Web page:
December 28, 2016
Taking the first step with a prosthetic device can be daunting, but each stride brings you closer to an active lifestyle filled with the activities you enjoy.
After undergoing a below-knee amputation, many patients are concerned that they will no longer be able to enjoy their favorite pastimes. Sprinting across a tennis court for a flawless return or dodging a right hook in the boxing ring requires both mobility and durability. Fortunately for people like Derek Holcomb, Horton’s Orthotics & Prosthetics can provide prosthetics for sports and other high-intensity hobbies.
As a former college athlete, Derek leads an active lifestyle and works hard to stay in top physical condition. He is the first to admit that learning to use his prosthetic was an obstacle he had to scale, but today he is literally climbing mountains with the help of a uniquely designed Wildwood LimbLogic device. The team of orthotists at Horton’s is proud to provide prosthetics for sports enthusiasts who refuse to stand on the sidelines.
We invited Derek to share more about his journey through the interview below:
What prosthetic devices do you use?
I have a Wildwood LimbLogic for my below knee amputation. The most interesting part of my prosthetic is that my device uses a vacuum system to ensure the most secure fit. I charge my prosthetic each night and with the help of inner seals, the device is able to constantly regulate air pressure for the proper fit.
What activities, interests, or hobbies do you enjoy?
I was an athlete in college, and I am still very interested in sports, of course. I am still pretty active, participating in activities like baseball, tennis, and boxing. I enjoy going out with friends and traveling. I’ve also played guitar for years, and I love seeing live music.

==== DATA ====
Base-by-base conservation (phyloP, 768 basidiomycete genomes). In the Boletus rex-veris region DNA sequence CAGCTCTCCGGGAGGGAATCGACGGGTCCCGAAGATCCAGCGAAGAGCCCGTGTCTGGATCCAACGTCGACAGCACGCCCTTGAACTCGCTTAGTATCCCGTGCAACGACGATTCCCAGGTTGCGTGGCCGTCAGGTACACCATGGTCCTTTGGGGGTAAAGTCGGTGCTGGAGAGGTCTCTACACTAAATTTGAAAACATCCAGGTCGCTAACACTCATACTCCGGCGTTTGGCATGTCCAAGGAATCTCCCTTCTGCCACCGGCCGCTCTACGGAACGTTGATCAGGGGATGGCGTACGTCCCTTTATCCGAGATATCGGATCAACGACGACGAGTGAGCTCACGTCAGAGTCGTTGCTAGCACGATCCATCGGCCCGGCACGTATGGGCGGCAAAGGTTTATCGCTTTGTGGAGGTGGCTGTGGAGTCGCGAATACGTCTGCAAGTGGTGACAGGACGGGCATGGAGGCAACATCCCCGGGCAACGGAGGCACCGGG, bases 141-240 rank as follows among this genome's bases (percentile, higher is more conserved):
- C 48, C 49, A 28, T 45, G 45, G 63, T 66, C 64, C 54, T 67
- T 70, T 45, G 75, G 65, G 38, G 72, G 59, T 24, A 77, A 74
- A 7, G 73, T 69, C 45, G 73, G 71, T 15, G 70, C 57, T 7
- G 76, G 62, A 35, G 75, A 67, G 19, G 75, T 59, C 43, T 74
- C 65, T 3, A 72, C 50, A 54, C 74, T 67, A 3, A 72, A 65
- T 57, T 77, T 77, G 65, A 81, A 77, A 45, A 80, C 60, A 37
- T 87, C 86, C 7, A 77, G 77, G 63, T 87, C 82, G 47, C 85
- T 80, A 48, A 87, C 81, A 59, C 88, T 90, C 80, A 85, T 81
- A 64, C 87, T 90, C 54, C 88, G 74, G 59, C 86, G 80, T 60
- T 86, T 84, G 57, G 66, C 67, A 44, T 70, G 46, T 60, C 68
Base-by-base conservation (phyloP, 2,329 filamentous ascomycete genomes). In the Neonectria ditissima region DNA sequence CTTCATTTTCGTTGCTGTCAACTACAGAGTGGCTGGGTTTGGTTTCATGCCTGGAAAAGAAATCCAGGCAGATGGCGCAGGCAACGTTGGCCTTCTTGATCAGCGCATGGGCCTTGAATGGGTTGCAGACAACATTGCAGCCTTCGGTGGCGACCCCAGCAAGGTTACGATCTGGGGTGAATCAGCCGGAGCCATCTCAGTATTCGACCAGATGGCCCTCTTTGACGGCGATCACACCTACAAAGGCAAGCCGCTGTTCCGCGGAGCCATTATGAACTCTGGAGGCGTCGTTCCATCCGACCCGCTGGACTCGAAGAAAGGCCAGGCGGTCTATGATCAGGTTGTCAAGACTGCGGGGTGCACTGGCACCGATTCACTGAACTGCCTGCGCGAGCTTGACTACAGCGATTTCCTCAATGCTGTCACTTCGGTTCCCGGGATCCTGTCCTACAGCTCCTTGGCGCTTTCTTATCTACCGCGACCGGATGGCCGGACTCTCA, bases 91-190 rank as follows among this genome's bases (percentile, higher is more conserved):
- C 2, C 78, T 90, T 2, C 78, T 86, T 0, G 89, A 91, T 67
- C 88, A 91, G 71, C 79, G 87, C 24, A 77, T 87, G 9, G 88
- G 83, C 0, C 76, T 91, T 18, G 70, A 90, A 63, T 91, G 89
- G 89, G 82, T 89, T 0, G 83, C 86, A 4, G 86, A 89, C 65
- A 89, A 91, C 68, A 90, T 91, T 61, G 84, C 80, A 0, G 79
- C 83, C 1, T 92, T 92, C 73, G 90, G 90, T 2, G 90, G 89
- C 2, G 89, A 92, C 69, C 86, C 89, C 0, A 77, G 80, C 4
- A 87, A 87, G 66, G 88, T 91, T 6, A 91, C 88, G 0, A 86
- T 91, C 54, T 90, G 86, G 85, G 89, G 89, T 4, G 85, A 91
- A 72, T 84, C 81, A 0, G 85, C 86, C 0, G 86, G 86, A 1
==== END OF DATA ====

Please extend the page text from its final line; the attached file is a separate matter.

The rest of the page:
Do you have a favorite memory from any of these activities?
Each time I climb Pinnacle Mountain is satisfying, of course. Obviously, I was the only amputee in my boxing class. However, my favorite memory is simply the camaraderie we enjoyed on my men’s baseball team in the summer of 2015. My amputation was not a novelty to my teammates. Instead, they saw me as one of the guys with our shared goals of individual and team success.
How long have you been a Horton’s patient?
I have been a patient of Horton’s from the time I was released from the hospital following my injury. I was immediately drawn to the personalities and candor of Mike and Chris, and I chose Horton’s as my prosthetic provider. The accessibility, friendliness, and creativity of the Horton’s team would difficult to match in our mutual goal of optimizing my prosthetic.
What were the most difficult and rewarding parts of learning to use your prosthetic device?
Waiting to take that first step in my prosthetic was very difficult, and in my experience, skin issues delayed that wait even further. That was frustrating. Obviously, building up strength, particularly with the skin of the residual limb, is a process, and oftentimes a frustrating one. The reward of being strong enough to be able to do whatever I’d like physically makes it all worthwhile, even with occasional setbacks along the way.
What is one piece of advice you would give new amputees?
Things do get better. I had a very difficult few years, but I am in great shape now. I now can do all the things that I would have done before my injury. My mother told me upon my amputation that, as part of this new demographic, I would have the opportunity to meet new and great people that I otherwise would not have. That’s borne out to be true. I have met some amazing people along the journey of this chapter in my life. Certainly, I would have never imagined that I would be an amputee, but the silver linings outweigh the negatives. Plus, it’s simply an interesting story and experience.
What are your life goals? How is Horton’s helping you achieve those goals?
My goal is to simply continue to grow professionally and personally. I plan to continue to be active and continue to travel. Horton’s allows me to be myself by continually fine-tuning my prosthetic and building new prosthetics to alleviate any issues that I may have. I appreciate their accessibility and friendliness in keeping me moving forward. Oftentimes, I meet people who have no idea I am an amputee until I mention it hours later. Something as simple as normalcy is a compliment to me and a testament to the work of the crew at Horton’s.
For more information about prosthetic options for amputees, contact Horton’s Orthotics & Prosthetics at 501-683-8889.